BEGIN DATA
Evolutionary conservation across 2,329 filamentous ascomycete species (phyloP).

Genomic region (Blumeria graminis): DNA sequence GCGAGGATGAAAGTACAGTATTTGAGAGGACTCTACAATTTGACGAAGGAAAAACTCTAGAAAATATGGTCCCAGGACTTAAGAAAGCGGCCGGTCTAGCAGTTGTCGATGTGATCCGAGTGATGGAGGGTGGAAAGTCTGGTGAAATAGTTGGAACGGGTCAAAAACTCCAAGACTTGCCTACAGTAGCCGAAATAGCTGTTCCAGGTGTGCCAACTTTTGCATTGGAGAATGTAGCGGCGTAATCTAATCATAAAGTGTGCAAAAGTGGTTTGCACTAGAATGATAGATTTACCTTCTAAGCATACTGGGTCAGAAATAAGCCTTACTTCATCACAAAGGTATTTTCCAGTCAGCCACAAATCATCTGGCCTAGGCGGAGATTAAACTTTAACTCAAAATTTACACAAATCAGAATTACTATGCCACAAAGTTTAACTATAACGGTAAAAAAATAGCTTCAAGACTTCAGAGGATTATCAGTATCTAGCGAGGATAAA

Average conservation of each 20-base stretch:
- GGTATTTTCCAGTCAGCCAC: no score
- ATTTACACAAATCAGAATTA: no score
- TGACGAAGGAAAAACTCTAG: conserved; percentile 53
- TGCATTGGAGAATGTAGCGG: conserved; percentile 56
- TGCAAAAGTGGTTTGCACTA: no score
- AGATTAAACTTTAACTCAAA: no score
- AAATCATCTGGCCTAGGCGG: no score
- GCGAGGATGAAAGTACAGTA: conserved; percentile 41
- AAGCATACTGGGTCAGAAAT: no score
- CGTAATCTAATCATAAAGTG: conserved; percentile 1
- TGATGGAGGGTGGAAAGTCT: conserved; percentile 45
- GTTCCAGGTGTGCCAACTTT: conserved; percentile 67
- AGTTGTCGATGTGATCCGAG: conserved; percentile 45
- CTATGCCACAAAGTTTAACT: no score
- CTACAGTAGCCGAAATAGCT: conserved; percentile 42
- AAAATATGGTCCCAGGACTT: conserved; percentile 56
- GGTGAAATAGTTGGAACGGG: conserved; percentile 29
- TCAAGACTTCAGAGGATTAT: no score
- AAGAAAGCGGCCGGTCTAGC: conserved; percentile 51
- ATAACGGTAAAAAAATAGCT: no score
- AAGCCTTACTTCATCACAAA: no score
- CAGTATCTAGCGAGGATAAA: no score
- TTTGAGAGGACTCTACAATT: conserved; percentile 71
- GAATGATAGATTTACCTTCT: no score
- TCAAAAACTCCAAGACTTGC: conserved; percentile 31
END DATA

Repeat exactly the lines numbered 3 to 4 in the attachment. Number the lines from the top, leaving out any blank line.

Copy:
Average conservation of each 20-base stretch:
- GGTATTTTCCAGTCAGCCAC: no score